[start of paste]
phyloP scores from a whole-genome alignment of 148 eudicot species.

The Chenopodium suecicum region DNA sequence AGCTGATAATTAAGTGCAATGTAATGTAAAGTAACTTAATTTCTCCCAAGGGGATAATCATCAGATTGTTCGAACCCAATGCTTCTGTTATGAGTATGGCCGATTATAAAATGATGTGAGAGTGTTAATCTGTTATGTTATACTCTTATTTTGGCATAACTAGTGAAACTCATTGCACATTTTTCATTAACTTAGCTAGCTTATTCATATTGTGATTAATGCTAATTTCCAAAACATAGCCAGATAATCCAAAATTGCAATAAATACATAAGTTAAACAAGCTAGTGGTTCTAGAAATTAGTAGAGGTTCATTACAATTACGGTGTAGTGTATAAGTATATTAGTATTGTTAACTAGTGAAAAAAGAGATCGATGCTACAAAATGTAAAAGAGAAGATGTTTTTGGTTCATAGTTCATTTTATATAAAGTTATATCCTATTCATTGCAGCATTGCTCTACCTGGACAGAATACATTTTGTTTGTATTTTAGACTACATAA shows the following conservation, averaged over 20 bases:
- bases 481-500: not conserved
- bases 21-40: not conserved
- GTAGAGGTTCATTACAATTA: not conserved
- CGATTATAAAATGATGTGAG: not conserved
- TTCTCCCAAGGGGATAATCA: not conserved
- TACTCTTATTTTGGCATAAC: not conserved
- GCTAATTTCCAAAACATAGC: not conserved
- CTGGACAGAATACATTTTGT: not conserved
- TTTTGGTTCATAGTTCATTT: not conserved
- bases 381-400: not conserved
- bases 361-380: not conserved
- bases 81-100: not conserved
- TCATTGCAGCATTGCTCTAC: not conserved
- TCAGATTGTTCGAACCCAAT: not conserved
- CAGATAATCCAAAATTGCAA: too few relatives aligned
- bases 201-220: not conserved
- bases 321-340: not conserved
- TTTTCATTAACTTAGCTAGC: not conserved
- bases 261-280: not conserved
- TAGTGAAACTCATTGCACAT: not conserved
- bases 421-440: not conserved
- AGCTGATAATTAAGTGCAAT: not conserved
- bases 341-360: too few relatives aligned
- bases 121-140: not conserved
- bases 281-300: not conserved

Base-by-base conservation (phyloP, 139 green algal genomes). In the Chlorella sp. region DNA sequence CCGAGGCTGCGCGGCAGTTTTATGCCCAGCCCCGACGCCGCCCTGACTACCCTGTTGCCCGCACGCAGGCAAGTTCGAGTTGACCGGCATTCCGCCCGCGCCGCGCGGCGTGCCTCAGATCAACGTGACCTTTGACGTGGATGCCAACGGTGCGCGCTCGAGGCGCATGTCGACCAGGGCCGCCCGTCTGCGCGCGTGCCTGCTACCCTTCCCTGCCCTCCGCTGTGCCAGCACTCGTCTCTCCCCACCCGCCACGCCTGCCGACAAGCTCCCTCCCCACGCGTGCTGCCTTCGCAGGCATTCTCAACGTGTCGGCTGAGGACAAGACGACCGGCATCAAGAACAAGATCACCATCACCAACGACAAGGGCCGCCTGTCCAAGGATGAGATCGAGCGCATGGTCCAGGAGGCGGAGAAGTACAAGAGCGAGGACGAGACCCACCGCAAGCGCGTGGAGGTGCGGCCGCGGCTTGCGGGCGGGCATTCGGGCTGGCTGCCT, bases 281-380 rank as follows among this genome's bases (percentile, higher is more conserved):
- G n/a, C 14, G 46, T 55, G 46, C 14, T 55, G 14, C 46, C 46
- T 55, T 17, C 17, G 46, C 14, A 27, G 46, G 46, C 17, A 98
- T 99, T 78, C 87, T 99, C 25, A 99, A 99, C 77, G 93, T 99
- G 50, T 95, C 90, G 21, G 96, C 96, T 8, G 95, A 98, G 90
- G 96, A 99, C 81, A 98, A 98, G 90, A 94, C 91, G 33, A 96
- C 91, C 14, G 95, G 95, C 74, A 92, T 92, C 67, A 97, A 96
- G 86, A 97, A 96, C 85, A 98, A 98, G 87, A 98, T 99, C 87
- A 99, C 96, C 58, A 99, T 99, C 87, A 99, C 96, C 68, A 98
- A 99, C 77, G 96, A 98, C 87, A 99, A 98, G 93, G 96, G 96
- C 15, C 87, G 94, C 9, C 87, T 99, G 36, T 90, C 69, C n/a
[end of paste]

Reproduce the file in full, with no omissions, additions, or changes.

phyloP scores from a whole-genome alignment of 148 eudicot species.

The Chenopodium suecicum region DNA sequence AGCTGATAATTAAGTGCAATGTAATGTAAAGTAACTTAATTTCTCCCAAGGGGATAATCATCAGATTGTTCGAACCCAATGCTTCTGTTATGAGTATGGCCGATTATAAAATGATGTGAGAGTGTTAATCTGTTATGTTATACTCTTATTTTGGCATAACTAGTGAAACTCATTGCACATTTTTCATTAACTTAGCTAGCTTATTCATATTGTGATTAATGCTAATTTCCAAAACATAGCCAGATAATCCAAAATTGCAATAAATACATAAGTTAAACAAGCTAGTGGTTCTAGAAATTAGTAGAGGTTCATTACAATTACGGTGTAGTGTATAAGTATATTAGTATTGTTAACTAGTGAAAAAAGAGATCGATGCTACAAAATGTAAAAGAGAAGATGTTTTTGGTTCATAGTTCATTTTATATAAAGTTATATCCTATTCATTGCAGCATTGCTCTACCTGGACAGAATACATTTTGTTTGTATTTTAGACTACATAA shows the following conservation, averaged over 20 bases:
- bases 481-500: not conserved
- bases 21-40: not conserved
- GTAGAGGTTCATTACAATTA: not conserved
- CGATTATAAAATGATGTGAG: not conserved
- TTCTCCCAAGGGGATAATCA: not conserved
- TACTCTTATTTTGGCATAAC: not conserved
- GCTAATTTCCAAAACATAGC: not conserved
- CTGGACAGAATACATTTTGT: not conserved
- TTTTGGTTCATAGTTCATTT: not conserved
- bases 381-400: not conserved
- bases 361-380: not conserved
- bases 81-100: not conserved
- TCATTGCAGCATTGCTCTAC: not conserved
- TCAGATTGTTCGAACCCAAT: not conserved
- CAGATAATCCAAAATTGCAA: too few relatives aligned
- bases 201-220: not conserved
- bases 321-340: not conserved
- TTTTCATTAACTTAGCTAGC: not conserved
- bases 261-280: not conserved
- TAGTGAAACTCATTGCACAT: not conserved
- bases 421-440: not conserved
- AGCTGATAATTAAGTGCAAT: not conserved
- bases 341-360: too few relatives aligned
- bases 121-140: not conserved
- bases 281-300: not conserved

Base-by-base conservation (phyloP, 139 green algal genomes). In the Chlorella sp. region DNA sequence CCGAGGCTGCGCGGCAGTTTTATGCCCAGCCCCGACGCCGCCCTGACTACCCTGTTGCCCGCACGCAGGCAAGTTCGAGTTGACCGGCATTCCGCCCGCGCCGCGCGGCGTGCCTCAGATCAACGTGACCTTTGACGTGGATGCCAACGGTGCGCGCTCGAGGCGCATGTCGACCAGGGCCGCCCGTCTGCGCGCGTGCCTGCTACCCTTCCCTGCCCTCCGCTGTGCCAGCACTCGTCTCTCCCCACCCGCCACGCCTGCCGACAAGCTCCCTCCCCACGCGTGCTGCCTTCGCAGGCATTCTCAACGTGTCGGCTGAGGACAAGACGACCGGCATCAAGAACAAGATCACCATCACCAACGACAAGGGCCGCCTGTCCAAGGATGAGATCGAGCGCATGGTCCAGGAGGCGGAGAAGTACAAGAGCGAGGACGAGACCCACCGCAAGCGCGTGGAGGTGCGGCCGCGGCTTGCGGGCGGGCATTCGGGCTGGCTGCCT, bases 281-380 rank as follows among this genome's bases (percentile, higher is more conserved):
- G n/a, C 14, G 46, T 55, G 46, C 14, T 55, G 14, C 46, C 46
- T 55, T 17, C 17, G 46, C 14, A 27, G 46, G 46, C 17, A 98
- T 99, T 78, C 87, T 99, C 25, A 99, A 99, C 77, G 93, T 99
- G 50, T 95, C 90, G 21, G 96, C 96, T 8, G 95, A 98, G 90
- G 96, A 99, C 81, A 98, A 98, G 90, A 94, C 91, G 33, A 96
- C 91, C 14, G 95, G 95, C 74, A 92, T 92, C 67, A 97, A 96
- G 86, A 97, A 96, C 85, A 98, A 98, G 87, A 98, T 99, C 87
- A 99, C 96, C 58, A 99, T 99, C 87, A 99, C 96, C 68, A 98
- A 99, C 77, G 96, A 98, C 87, A 99, A 98, G 93, G 96, G 96
- C 15, C 87, G 94, C 9, C 87, T 99, G 36, T 90, C 69, C n/a